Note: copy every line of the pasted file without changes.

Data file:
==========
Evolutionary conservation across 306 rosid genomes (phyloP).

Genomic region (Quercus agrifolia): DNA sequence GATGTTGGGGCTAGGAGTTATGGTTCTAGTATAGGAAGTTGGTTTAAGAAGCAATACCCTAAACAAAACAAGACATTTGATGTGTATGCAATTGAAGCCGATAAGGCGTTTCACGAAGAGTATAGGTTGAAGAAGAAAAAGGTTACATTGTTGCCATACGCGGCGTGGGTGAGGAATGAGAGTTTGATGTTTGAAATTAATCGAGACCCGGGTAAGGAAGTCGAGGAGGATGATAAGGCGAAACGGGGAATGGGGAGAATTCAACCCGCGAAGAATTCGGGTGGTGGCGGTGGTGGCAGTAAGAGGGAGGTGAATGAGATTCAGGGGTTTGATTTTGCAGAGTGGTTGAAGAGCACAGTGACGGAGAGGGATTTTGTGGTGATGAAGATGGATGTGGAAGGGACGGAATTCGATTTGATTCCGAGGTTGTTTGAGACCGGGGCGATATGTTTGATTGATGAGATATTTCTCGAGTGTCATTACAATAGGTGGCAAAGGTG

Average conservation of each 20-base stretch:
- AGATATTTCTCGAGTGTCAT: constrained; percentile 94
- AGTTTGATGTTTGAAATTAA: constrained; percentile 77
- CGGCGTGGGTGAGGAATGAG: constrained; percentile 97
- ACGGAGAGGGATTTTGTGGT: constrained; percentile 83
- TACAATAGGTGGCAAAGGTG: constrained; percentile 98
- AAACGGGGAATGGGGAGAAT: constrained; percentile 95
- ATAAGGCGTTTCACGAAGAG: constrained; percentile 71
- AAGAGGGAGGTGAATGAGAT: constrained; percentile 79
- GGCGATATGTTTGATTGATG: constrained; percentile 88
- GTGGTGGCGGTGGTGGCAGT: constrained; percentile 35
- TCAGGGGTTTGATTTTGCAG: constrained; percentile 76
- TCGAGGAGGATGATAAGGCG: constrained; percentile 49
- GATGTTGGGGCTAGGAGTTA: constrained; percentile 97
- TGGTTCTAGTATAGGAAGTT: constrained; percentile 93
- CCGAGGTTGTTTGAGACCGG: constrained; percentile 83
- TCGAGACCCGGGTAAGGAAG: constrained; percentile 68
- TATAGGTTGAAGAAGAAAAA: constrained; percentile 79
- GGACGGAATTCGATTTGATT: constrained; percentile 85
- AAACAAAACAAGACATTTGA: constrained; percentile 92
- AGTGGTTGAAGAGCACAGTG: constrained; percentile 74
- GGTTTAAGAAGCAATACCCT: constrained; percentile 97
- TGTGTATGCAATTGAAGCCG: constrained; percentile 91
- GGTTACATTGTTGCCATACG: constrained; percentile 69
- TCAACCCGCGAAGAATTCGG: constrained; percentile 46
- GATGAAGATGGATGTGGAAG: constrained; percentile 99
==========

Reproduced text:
Evolutionary conservation across 306 rosid genomes (phyloP).

Genomic region (Quercus agrifolia): DNA sequence GATGTTGGGGCTAGGAGTTATGGTTCTAGTATAGGAAGTTGGTTTAAGAAGCAATACCCTAAACAAAACAAGACATTTGATGTGTATGCAATTGAAGCCGATAAGGCGTTTCACGAAGAGTATAGGTTGAAGAAGAAAAAGGTTACATTGTTGCCATACGCGGCGTGGGTGAGGAATGAGAGTTTGATGTTTGAAATTAATCGAGACCCGGGTAAGGAAGTCGAGGAGGATGATAAGGCGAAACGGGGAATGGGGAGAATTCAACCCGCGAAGAATTCGGGTGGTGGCGGTGGTGGCAGTAAGAGGGAGGTGAATGAGATTCAGGGGTTTGATTTTGCAGAGTGGTTGAAGAGCACAGTGACGGAGAGGGATTTTGTGGTGATGAAGATGGATGTGGAAGGGACGGAATTCGATTTGATTCCGAGGTTGTTTGAGACCGGGGCGATATGTTTGATTGATGAGATATTTCTCGAGTGTCATTACAATAGGTGGCAAAGGTG

Average conservation of each 20-base stretch:
- AGATATTTCTCGAGTGTCAT: constrained; percentile 94
- AGTTTGATGTTTGAAATTAA: constrained; percentile 77
- CGGCGTGGGTGAGGAATGAG: constrained; percentile 97
- ACGGAGAGGGATTTTGTGGT: constrained; percentile 83
- TACAATAGGTGGCAAAGGTG: constrained; percentile 98
- AAACGGGGAATGGGGAGAAT: constrained; percentile 95
- ATAAGGCGTTTCACGAAGAG: constrained; percentile 71
- AAGAGGGAGGTGAATGAGAT: constrained; percentile 79
- GGCGATATGTTTGATTGATG: constrained; percentile 88
- GTGGTGGCGGTGGTGGCAGT: constrained; percentile 35
- TCAGGGGTTTGATTTTGCAG: constrained; percentile 76
- TCGAGGAGGATGATAAGGCG: constrained; percentile 49
- GATGTTGGGGCTAGGAGTTA: constrained; percentile 97
- TGGTTCTAGTATAGGAAGTT: constrained; percentile 93
- CCGAGGTTGTTTGAGACCGG: constrained; percentile 83
- TCGAGACCCGGGTAAGGAAG: constrained; percentile 68
- TATAGGTTGAAGAAGAAAAA: constrained; percentile 79
- GGACGGAATTCGATTTGATT: constrained; percentile 85
- AAACAAAACAAGACATTTGA: constrained; percentile 92
- AGTGGTTGAAGAGCACAGTG: constrained; percentile 74
- GGTTTAAGAAGCAATACCCT: constrained; percentile 97
- TGTGTATGCAATTGAAGCCG: constrained; percentile 91
- GGTTACATTGTTGCCATACG: constrained; percentile 69
- TCAACCCGCGAAGAATTCGG: constrained; percentile 46
- GATGAAGATGGATGTGGAAG: constrained; percentile 99